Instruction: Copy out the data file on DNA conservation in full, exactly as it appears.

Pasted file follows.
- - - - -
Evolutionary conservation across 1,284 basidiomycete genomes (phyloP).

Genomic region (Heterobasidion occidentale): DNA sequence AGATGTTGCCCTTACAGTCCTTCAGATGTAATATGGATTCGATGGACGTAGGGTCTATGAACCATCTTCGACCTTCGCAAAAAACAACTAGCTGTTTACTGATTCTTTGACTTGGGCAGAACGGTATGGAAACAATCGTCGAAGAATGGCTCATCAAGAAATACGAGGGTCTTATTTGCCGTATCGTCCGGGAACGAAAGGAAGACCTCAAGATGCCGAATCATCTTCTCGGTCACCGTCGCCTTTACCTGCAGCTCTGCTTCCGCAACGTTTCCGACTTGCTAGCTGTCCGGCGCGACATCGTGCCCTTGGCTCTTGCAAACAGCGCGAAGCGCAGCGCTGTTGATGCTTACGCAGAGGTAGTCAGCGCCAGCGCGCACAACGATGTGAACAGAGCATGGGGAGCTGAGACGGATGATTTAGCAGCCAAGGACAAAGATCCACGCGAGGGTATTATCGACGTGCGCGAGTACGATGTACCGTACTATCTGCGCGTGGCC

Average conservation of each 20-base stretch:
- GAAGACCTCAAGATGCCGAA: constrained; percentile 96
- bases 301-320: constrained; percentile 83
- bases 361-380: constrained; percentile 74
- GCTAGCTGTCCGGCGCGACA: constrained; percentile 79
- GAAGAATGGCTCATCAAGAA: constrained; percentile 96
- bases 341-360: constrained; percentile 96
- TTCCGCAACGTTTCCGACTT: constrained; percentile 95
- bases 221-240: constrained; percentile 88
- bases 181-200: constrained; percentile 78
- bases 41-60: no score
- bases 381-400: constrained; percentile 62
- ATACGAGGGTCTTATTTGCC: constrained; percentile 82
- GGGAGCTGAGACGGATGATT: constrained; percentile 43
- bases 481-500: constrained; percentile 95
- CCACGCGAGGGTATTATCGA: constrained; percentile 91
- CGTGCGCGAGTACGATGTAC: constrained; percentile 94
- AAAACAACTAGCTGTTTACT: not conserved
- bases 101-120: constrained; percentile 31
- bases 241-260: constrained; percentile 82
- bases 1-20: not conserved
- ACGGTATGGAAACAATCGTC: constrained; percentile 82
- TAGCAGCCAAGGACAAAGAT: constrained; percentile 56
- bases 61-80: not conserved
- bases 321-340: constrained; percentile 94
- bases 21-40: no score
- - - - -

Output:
Evolutionary conservation across 1,284 basidiomycete genomes (phyloP).

Genomic region (Heterobasidion occidentale): DNA sequence AGATGTTGCCCTTACAGTCCTTCAGATGTAATATGGATTCGATGGACGTAGGGTCTATGAACCATCTTCGACCTTCGCAAAAAACAACTAGCTGTTTACTGATTCTTTGACTTGGGCAGAACGGTATGGAAACAATCGTCGAAGAATGGCTCATCAAGAAATACGAGGGTCTTATTTGCCGTATCGTCCGGGAACGAAAGGAAGACCTCAAGATGCCGAATCATCTTCTCGGTCACCGTCGCCTTTACCTGCAGCTCTGCTTCCGCAACGTTTCCGACTTGCTAGCTGTCCGGCGCGACATCGTGCCCTTGGCTCTTGCAAACAGCGCGAAGCGCAGCGCTGTTGATGCTTACGCAGAGGTAGTCAGCGCCAGCGCGCACAACGATGTGAACAGAGCATGGGGAGCTGAGACGGATGATTTAGCAGCCAAGGACAAAGATCCACGCGAGGGTATTATCGACGTGCGCGAGTACGATGTACCGTACTATCTGCGCGTGGCC

Average conservation of each 20-base stretch:
- GAAGACCTCAAGATGCCGAA: constrained; percentile 96
- bases 301-320: constrained; percentile 83
- bases 361-380: constrained; percentile 74
- GCTAGCTGTCCGGCGCGACA: constrained; percentile 79
- GAAGAATGGCTCATCAAGAA: constrained; percentile 96
- bases 341-360: constrained; percentile 96
- TTCCGCAACGTTTCCGACTT: constrained; percentile 95
- bases 221-240: constrained; percentile 88
- bases 181-200: constrained; percentile 78
- bases 41-60: no score
- bases 381-400: constrained; percentile 62
- ATACGAGGGTCTTATTTGCC: constrained; percentile 82
- GGGAGCTGAGACGGATGATT: constrained; percentile 43
- bases 481-500: constrained; percentile 95
- CCACGCGAGGGTATTATCGA: constrained; percentile 91
- CGTGCGCGAGTACGATGTAC: constrained; percentile 94
- AAAACAACTAGCTGTTTACT: not conserved
- bases 101-120: constrained; percentile 31
- bases 241-260: constrained; percentile 82
- bases 1-20: not conserved
- ACGGTATGGAAACAATCGTC: constrained; percentile 82
- TAGCAGCCAAGGACAAAGAT: constrained; percentile 56
- bases 61-80: not conserved
- bases 321-340: constrained; percentile 94
- bases 21-40: no score